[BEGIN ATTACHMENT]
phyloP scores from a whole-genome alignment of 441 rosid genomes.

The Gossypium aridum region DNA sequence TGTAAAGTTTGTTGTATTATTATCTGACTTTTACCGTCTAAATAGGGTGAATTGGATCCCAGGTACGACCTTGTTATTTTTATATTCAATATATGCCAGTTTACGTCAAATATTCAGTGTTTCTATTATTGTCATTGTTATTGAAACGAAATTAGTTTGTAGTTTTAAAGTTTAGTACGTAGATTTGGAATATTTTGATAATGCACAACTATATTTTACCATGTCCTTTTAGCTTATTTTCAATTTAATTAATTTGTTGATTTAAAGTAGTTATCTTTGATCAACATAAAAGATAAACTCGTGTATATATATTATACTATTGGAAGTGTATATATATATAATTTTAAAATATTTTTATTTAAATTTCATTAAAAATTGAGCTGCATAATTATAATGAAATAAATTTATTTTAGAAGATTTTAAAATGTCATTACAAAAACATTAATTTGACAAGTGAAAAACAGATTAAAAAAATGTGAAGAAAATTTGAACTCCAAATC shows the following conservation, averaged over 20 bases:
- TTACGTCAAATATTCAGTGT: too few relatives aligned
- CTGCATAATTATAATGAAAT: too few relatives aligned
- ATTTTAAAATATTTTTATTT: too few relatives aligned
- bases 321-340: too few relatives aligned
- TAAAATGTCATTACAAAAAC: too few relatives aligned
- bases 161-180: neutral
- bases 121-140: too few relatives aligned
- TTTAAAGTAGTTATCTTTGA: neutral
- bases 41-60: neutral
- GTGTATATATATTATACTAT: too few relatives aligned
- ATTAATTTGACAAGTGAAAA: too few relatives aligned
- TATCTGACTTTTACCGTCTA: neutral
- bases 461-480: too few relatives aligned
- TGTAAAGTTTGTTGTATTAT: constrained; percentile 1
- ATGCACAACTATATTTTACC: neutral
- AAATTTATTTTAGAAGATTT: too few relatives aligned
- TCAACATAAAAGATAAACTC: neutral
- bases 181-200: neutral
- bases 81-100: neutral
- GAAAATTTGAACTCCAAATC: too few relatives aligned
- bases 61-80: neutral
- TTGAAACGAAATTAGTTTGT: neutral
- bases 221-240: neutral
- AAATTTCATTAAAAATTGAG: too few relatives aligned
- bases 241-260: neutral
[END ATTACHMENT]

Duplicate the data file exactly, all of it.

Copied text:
phyloP scores from a whole-genome alignment of 441 rosid genomes.

The Gossypium aridum region DNA sequence TGTAAAGTTTGTTGTATTATTATCTGACTTTTACCGTCTAAATAGGGTGAATTGGATCCCAGGTACGACCTTGTTATTTTTATATTCAATATATGCCAGTTTACGTCAAATATTCAGTGTTTCTATTATTGTCATTGTTATTGAAACGAAATTAGTTTGTAGTTTTAAAGTTTAGTACGTAGATTTGGAATATTTTGATAATGCACAACTATATTTTACCATGTCCTTTTAGCTTATTTTCAATTTAATTAATTTGTTGATTTAAAGTAGTTATCTTTGATCAACATAAAAGATAAACTCGTGTATATATATTATACTATTGGAAGTGTATATATATATAATTTTAAAATATTTTTATTTAAATTTCATTAAAAATTGAGCTGCATAATTATAATGAAATAAATTTATTTTAGAAGATTTTAAAATGTCATTACAAAAACATTAATTTGACAAGTGAAAAACAGATTAAAAAAATGTGAAGAAAATTTGAACTCCAAATC shows the following conservation, averaged over 20 bases:
- TTACGTCAAATATTCAGTGT: too few relatives aligned
- CTGCATAATTATAATGAAAT: too few relatives aligned
- ATTTTAAAATATTTTTATTT: too few relatives aligned
- bases 321-340: too few relatives aligned
- TAAAATGTCATTACAAAAAC: too few relatives aligned
- bases 161-180: neutral
- bases 121-140: too few relatives aligned
- TTTAAAGTAGTTATCTTTGA: neutral
- bases 41-60: neutral
- GTGTATATATATTATACTAT: too few relatives aligned
- ATTAATTTGACAAGTGAAAA: too few relatives aligned
- TATCTGACTTTTACCGTCTA: neutral
- bases 461-480: too few relatives aligned
- TGTAAAGTTTGTTGTATTAT: constrained; percentile 1
- ATGCACAACTATATTTTACC: neutral
- AAATTTATTTTAGAAGATTT: too few relatives aligned
- TCAACATAAAAGATAAACTC: neutral
- bases 181-200: neutral
- bases 81-100: neutral
- GAAAATTTGAACTCCAAATC: too few relatives aligned
- bases 61-80: neutral
- TTGAAACGAAATTAGTTTGT: neutral
- bases 221-240: neutral
- AAATTTCATTAAAAATTGAG: too few relatives aligned
- bases 241-260: neutral